HomeDeptford NewsOf love and loss: local author celebrates “On Purpose”

Of love and loss: local author celebrates “On Purpose”

Even when you gave
all you had to give,
you kept on giving
you had a way of
helping out
before anyone even asked

But sometimes, still,
it’s good to say
how you’ve changed by world
by making it …

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With endings, you’re sad
with beginnings, you’re glad
but what’s in the middle
counts most.


These are the words of a heartbroken high school freshman, barely a teenager and yet grappling with the tragedy of losing a classmate.

Julie Watson-Daly dealt with her grief of finding out a friend had drowned through the therapeutic process of writing. Almost 30 years later, the Gloucester City High School graduate and Deptford resident has continued to turn to poetry as a creative outlet, including having her work published in a collection titled “On Purpose.”

“You’re so young, you’re really not sure how to process it,” Watson-Daly said of the poem that began it all. “We were freshman. So you’re coming to terms with yourself as a teenager, hormones all over the place, and you’re trying to figure out how to handle that grief, and I just started writing. I had a great English teacher and she recognized it. She said, ‘You have talent and a story to tell.’ I started writing at the school newspaper … and it just kind of kept going.”

“On Purpose” is culmination of three decades of writing, a time when Watson-Daly endured just about every hardship a young adult could imagine, from losing her parents at an early age (both died when she was in her 20s), to heartbreak (a divorce that began when her partner left her while she was hospitalized), to a near-death experience (she suffers from stage four endometriosis and flat-lined on an operating table less than 10 years ago during complications from a hysterectomy).

The collection of poetry isn’t all tragic or autobiographical. Watson-Daly writes about nature, life, and even some things that could be categorized as “fun or silly.”

Watson-Daly’s goal is that her writing may just help others who also have to endure the big and small tragedies of life.

“That is my hope,” she said, repeating the phrase twice for emphasis. “With any piece I’ve written, whether it’s about endometriosis or something else, if it can reach somebody, if it can help somebody, that is my absolute hope.”

Watson-Daly was always drawn to poetry and believes the therapy she received in writing can be paid forward when someone else reads her poems. Perhaps they won’t feel so “alone” or “isolated” or “hurt.”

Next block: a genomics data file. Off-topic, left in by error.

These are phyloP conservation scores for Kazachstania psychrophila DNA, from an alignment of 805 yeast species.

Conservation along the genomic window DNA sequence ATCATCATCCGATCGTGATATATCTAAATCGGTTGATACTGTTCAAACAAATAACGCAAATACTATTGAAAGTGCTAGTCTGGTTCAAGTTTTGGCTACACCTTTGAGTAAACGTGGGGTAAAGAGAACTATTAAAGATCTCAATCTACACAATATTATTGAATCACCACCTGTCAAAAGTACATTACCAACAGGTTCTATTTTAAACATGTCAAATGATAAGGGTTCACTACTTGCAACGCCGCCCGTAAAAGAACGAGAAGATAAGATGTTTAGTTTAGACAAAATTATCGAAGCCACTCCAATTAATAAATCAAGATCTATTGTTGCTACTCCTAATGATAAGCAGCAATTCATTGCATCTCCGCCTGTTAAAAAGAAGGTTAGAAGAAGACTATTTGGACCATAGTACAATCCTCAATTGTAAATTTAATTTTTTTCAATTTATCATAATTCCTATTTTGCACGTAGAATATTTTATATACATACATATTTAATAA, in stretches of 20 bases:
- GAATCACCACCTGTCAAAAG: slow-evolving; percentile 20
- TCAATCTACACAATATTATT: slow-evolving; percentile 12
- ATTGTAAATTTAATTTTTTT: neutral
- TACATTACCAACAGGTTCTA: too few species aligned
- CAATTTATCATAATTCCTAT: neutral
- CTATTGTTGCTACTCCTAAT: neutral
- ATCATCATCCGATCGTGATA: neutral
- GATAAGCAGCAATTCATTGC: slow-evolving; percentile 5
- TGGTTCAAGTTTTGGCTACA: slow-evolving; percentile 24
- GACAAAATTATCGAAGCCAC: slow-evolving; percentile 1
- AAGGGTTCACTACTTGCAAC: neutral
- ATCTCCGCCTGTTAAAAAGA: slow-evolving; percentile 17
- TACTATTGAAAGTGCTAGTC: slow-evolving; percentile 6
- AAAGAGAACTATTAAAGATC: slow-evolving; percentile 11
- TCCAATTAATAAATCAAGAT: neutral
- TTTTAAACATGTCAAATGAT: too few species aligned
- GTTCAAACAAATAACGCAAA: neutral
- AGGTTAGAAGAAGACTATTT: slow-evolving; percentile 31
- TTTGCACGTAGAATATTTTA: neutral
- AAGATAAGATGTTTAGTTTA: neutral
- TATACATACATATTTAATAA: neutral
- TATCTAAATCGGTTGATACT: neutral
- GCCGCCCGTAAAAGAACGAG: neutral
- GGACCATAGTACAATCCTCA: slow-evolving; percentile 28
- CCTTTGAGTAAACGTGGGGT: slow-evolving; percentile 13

“When they read it, even the fictional ones, it might resonate with somebody, somewhere,” she said. “Maybe (it will) make people feel not as alone. When you see those words on paper, maybe you say ‘I feel that’ or ‘I have felt that before.’”

Watson-Daly’s labor of love and loss has its own story of overcoming odds. At the urging of friends, family, and her tightly-knit online community of writer friends, Watson-Daly put together a manuscript of her work (the personal stuff, the award-winning stuff, all of it) and submitted it to a couple of publishing companies almost 10 years ago. Unfortunately it resulted in a familiar feeling: heartbreak.

But then last summer, after another friend had a book published by a new, smaller, independent publishing company he was raving about, Eliezer Tristan Publishing in Portland, Ore., Watson-Daly gave it a third try, and we all know what the Royal We says of the third try.

Finally, Watson-Daly was charmed.

“Their goal all along was to have it out before Christmas, and sure enough, the Saturday before Christmas, Dec. 22, I woke up to a text message, ‘The kindle version is your book is available,’” said Watson-Daly, who works full-time as an analyst. “A great Christmas present. And they were able to get it expedited, and on Christmas Eve, the print copy was available as well.”

A couple of days after Christmas, Watson-Daly returned to her home after running some errands, and her boyfriend, Rick, had a surprise. He had gotten to the mail before her that afternoon and hid the package for a special, post-holiday surprise.

“Oh, guess what else came today,” he said while handing over her first hard copy of “On Purpose.”

Watson lost it. Finally, happy tears.

“You did it,” her boyfriend said.

“On Purpose” is available in paperback and Kindle at Amazon.

Ryan is a veteran journalist of 20 years. He’s worked at the Courier-Post, Philadelphia Daily News, Delaware County Daily Times, primarily as a sportswriter, and is currently a sports editor at Newspaper Media Group and an adjunct journalism instructor at Rowan University.

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